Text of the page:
How to Deal With Scleroderma-Related GERD

Wendy Henderson avatar

by Wendy Henderson |

Share this article:

Share article via email

Many scleroderma patients suffer from gastroesophageal reflux disease (GERD), where the digestive acid in the stomach comes up the esophagus causing a burning sensation often known as heartburn or acid indigestion.

Discover seven common misconceptions about scleroderma.

While many healthy people suffer from acid reflux and experience mild discomfort, for scleroderma patients, GERD can become a chronic condition. The stomach acid can cause tooth decay, regurgitation, and difficulties swallowing. Long-term complications could also include cancer of the esophagus or esophageal ulceration.

Treatment of GERD for scleroderma patients includes lifestyles changes such as adapting their diet, quitting smoking, eating smaller meals and not lying down after meals. Over-the-counter indigestion medications can work for mild GERD or prescription medications that work by reducing stomach acid can be taken. Find out more about scleroderma-related GERD here.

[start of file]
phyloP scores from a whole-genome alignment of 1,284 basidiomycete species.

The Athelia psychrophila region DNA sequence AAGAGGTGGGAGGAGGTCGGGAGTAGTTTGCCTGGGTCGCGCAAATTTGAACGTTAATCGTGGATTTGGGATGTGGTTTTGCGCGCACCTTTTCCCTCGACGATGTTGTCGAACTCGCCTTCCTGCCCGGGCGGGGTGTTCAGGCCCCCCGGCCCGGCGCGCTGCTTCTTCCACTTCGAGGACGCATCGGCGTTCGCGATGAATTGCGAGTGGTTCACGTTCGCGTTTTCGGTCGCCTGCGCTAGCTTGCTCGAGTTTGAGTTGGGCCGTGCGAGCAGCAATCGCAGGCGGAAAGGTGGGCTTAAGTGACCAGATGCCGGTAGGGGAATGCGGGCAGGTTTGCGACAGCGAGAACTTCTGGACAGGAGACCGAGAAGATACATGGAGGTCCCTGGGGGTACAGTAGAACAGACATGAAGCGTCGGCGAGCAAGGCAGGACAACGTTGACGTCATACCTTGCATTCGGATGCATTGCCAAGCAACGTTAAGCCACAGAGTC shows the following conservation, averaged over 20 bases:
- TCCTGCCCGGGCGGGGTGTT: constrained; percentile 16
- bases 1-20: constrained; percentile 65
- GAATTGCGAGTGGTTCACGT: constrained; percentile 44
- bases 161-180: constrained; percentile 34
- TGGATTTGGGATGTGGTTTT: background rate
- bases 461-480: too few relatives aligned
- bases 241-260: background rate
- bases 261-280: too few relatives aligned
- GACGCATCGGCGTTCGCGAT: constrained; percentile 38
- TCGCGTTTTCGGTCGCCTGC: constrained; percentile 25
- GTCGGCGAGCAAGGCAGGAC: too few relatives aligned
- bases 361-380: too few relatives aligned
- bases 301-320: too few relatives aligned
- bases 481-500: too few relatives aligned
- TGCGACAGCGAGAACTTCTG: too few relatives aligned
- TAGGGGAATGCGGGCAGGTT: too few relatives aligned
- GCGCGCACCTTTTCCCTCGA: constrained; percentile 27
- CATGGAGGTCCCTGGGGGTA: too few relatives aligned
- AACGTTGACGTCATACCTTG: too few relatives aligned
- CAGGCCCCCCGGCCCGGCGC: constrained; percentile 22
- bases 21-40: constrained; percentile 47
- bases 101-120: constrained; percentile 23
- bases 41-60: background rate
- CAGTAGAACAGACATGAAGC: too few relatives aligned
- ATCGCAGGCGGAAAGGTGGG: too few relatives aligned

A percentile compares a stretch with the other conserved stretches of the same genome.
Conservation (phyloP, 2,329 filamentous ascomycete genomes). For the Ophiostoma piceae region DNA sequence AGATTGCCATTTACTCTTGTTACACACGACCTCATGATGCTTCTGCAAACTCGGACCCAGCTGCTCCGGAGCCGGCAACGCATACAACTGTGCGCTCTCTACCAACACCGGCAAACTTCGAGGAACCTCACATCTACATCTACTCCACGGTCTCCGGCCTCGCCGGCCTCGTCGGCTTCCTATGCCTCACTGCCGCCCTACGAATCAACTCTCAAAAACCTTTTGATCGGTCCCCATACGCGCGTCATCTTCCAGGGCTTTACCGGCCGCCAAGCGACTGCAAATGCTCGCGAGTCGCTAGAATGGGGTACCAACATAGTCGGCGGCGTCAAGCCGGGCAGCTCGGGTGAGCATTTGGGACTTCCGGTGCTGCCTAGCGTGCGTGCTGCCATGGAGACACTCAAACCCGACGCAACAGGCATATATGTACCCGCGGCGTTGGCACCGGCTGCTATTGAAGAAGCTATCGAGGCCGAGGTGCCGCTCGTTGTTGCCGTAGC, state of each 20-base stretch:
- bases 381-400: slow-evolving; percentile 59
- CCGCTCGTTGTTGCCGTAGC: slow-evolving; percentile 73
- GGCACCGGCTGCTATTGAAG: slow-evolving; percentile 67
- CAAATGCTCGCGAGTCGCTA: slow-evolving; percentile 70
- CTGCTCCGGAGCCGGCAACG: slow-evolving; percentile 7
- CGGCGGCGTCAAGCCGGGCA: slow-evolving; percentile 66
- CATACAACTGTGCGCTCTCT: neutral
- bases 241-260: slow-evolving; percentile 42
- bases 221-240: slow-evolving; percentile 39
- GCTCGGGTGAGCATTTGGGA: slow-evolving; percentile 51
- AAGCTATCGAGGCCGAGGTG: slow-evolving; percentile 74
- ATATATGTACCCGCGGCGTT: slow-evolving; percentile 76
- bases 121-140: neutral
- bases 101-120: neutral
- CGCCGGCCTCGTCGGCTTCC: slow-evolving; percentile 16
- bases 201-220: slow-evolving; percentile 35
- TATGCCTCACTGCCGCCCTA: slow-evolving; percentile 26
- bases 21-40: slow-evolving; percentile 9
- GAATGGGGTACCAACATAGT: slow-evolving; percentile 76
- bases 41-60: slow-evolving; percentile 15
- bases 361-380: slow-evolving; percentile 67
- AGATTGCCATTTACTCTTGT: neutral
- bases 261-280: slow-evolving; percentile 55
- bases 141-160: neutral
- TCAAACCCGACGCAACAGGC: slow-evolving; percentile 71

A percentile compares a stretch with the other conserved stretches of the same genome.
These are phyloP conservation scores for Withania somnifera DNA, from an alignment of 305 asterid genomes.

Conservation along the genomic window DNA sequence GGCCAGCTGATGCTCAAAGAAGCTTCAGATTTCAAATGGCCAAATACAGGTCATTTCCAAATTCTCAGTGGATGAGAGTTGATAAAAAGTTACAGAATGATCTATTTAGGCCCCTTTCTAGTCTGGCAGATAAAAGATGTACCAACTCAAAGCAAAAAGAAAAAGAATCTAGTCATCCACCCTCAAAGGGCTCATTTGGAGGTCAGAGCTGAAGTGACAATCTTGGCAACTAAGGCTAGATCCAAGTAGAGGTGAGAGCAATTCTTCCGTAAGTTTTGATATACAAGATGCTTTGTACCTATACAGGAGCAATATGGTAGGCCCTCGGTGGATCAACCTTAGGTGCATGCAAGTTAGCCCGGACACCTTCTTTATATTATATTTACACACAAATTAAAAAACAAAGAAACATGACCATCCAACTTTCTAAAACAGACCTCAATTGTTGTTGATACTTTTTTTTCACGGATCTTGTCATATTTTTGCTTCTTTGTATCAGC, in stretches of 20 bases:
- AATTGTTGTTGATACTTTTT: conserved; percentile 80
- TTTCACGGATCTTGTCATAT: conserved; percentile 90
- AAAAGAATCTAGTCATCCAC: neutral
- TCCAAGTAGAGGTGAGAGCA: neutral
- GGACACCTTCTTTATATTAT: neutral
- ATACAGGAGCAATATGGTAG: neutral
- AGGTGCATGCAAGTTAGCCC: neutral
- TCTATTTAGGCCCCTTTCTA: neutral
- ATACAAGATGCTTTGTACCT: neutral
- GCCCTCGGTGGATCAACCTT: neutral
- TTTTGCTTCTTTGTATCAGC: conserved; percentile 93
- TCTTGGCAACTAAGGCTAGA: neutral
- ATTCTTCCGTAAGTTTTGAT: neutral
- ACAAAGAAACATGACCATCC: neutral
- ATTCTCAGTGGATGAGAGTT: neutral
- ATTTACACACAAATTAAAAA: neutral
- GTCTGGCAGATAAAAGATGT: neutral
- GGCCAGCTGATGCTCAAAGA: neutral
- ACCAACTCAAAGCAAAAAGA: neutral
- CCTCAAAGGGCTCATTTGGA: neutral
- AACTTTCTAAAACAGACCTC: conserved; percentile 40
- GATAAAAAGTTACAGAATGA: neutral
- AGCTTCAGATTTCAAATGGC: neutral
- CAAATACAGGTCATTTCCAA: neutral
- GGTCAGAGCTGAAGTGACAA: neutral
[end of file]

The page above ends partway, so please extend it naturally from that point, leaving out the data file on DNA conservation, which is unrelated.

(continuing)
Find out more about what you should be eating if you have scleroderma.

Scleroderma News is strictly a news and information website about the disease. It does not provide medical advice, diagnosis or treatment. This content is not intended to be a substitute for professional medical advice, diagnosis, or treatment. Always seek the advice of your physician or other qualified health provider with any questions you may have regarding a medical condition. Never disregard professional medical advice or delay in seeking it because of something you have read on this website.